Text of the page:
Backward Induction and Nash Equilibrium
In the previous chapter, we have seen that the conjectures held by the players about the opponents’ behavior, and the revision of these conjectures during the game, may be represented by means of an assessment (σ, β). We have also seen alternative ways to specify optimal behavior against such assessments, formalized by the notions of best response and sequential best response. Roughly speaking, a criterion of rational decision making in extensive form games should give an answer to the following two questions: (1) for a given assessment (σ, β), which strategies may be viewed acceptable?, and (2) which assessments (o, β) may be viewed reasonable? Throughout this monograph, we shall assume that for a given assessment, players are expected to choose either a best response or a sequential best response against this assessment, depending on the concept, and hence the first question is answered by this assumption. The second question, however, is the most interesting one, and the remainder of this book is concerned with presenting and exploring rationality criteria that give different answers to the question which assessments are “reasonable” . In this chapter, we discuss a first series of rationality concepts that put restrictions on the behavioral conjecture profiles σ that may be held in a given assessment. All of these concepts are based on two influential ideas in the theory of extensive form games: backward induction and Nash equilibrium.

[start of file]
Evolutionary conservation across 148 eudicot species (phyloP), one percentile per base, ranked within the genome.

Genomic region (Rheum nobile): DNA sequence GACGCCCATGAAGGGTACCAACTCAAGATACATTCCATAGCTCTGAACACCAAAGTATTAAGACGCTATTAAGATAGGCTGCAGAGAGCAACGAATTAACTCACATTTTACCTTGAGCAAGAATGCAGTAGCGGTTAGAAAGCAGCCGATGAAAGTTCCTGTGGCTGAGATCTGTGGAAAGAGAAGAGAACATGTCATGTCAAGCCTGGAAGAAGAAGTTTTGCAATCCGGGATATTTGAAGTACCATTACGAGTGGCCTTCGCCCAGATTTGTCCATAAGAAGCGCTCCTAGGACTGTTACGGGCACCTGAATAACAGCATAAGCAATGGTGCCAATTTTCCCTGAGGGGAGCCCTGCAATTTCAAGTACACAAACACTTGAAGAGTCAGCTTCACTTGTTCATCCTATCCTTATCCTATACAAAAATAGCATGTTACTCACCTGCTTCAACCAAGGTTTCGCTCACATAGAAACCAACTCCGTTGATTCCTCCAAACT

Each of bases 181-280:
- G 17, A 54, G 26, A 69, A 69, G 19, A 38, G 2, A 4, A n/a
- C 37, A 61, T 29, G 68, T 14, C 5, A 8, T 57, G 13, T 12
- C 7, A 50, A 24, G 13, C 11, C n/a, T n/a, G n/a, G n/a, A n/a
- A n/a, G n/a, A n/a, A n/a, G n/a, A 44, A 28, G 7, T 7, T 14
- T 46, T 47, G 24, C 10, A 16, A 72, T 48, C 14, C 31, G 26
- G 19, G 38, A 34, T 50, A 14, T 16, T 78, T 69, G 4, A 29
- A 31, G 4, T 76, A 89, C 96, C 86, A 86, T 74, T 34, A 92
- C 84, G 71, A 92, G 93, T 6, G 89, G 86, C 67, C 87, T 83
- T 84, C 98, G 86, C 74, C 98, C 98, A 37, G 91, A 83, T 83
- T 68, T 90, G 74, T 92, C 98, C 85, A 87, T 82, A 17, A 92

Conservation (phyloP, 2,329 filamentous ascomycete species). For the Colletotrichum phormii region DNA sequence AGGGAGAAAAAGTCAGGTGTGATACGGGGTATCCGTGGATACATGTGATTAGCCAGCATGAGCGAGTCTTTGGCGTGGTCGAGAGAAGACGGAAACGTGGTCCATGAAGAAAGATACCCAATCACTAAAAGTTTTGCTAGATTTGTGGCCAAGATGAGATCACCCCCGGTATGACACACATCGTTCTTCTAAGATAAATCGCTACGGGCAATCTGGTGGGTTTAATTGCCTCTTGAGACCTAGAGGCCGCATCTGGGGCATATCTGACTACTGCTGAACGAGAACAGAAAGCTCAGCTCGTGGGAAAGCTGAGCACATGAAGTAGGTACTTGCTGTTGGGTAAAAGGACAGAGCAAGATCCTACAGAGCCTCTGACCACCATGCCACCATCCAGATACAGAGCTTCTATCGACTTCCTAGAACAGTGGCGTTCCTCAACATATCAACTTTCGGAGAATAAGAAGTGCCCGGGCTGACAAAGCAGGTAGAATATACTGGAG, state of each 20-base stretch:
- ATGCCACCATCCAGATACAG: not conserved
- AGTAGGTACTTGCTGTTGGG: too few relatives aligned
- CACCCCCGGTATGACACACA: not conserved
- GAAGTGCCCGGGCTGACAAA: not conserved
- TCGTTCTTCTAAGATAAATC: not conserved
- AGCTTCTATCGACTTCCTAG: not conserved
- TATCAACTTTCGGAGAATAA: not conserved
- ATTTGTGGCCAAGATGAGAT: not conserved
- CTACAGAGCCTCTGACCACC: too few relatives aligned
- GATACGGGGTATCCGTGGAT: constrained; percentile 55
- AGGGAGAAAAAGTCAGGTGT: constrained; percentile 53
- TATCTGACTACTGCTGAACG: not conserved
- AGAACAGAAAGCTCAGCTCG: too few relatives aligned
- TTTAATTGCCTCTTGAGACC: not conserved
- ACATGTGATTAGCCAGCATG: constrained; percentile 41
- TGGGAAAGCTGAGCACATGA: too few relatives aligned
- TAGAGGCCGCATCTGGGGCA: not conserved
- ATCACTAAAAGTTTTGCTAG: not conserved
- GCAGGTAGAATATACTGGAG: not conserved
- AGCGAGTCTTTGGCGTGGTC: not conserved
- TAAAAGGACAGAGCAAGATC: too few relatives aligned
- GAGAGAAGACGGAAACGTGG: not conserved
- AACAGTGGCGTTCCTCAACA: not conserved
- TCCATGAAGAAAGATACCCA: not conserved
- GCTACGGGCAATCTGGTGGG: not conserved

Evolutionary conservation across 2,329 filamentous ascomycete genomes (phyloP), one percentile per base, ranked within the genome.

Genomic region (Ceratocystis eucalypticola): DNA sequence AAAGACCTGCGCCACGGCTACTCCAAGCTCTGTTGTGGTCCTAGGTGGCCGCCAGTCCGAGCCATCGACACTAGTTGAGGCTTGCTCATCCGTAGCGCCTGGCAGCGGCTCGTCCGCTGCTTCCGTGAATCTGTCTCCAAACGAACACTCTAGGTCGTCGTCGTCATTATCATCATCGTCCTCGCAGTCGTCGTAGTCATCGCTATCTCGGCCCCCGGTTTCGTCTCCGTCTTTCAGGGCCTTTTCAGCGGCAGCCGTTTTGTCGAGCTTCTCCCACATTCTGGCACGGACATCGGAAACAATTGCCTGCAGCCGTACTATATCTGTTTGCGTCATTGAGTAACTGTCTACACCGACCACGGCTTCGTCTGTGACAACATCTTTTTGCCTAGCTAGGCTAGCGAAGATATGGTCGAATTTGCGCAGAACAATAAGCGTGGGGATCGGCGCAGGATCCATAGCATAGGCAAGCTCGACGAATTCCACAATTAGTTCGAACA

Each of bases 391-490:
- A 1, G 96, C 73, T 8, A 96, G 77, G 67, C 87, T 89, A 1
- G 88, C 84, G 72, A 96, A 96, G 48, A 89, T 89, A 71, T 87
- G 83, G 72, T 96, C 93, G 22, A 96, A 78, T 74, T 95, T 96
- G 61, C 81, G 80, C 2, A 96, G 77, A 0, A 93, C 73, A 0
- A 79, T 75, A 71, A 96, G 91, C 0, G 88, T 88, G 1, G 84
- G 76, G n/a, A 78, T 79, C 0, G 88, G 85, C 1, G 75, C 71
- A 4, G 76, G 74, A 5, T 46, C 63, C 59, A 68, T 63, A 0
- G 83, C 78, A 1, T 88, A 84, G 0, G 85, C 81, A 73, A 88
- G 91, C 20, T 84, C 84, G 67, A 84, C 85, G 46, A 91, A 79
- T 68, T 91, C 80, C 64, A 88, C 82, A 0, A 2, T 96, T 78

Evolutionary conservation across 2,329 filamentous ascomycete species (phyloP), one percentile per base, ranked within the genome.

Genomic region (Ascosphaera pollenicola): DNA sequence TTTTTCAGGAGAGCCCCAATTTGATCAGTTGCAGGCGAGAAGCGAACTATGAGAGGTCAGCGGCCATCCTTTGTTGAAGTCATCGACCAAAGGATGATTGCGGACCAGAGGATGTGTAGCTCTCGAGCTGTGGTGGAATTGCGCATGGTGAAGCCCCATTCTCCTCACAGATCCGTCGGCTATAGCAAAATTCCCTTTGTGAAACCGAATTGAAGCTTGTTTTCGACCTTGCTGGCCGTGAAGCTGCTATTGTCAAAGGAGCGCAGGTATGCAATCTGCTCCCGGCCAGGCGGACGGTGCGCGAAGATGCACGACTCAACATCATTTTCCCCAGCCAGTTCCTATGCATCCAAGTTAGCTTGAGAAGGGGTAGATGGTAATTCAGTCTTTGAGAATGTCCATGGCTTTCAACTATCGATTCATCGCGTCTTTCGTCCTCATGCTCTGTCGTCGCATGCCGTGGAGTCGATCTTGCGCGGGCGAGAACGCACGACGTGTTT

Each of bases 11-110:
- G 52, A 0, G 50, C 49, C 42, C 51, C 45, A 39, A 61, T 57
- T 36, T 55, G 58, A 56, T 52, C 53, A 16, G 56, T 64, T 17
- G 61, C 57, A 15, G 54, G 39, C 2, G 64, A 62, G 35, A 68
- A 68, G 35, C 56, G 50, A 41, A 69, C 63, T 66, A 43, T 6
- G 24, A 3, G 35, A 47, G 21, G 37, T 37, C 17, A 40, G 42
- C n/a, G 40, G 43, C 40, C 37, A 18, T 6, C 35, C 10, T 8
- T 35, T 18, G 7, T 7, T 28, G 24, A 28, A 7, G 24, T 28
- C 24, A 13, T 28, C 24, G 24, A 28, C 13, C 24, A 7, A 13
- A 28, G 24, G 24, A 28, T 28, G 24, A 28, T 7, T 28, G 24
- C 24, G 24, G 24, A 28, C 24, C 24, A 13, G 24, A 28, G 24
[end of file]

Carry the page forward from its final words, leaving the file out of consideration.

KeywordsNash Equilibrium Positive Probability Terminal Node Perfect Information Subgame Perfect Equilibrium
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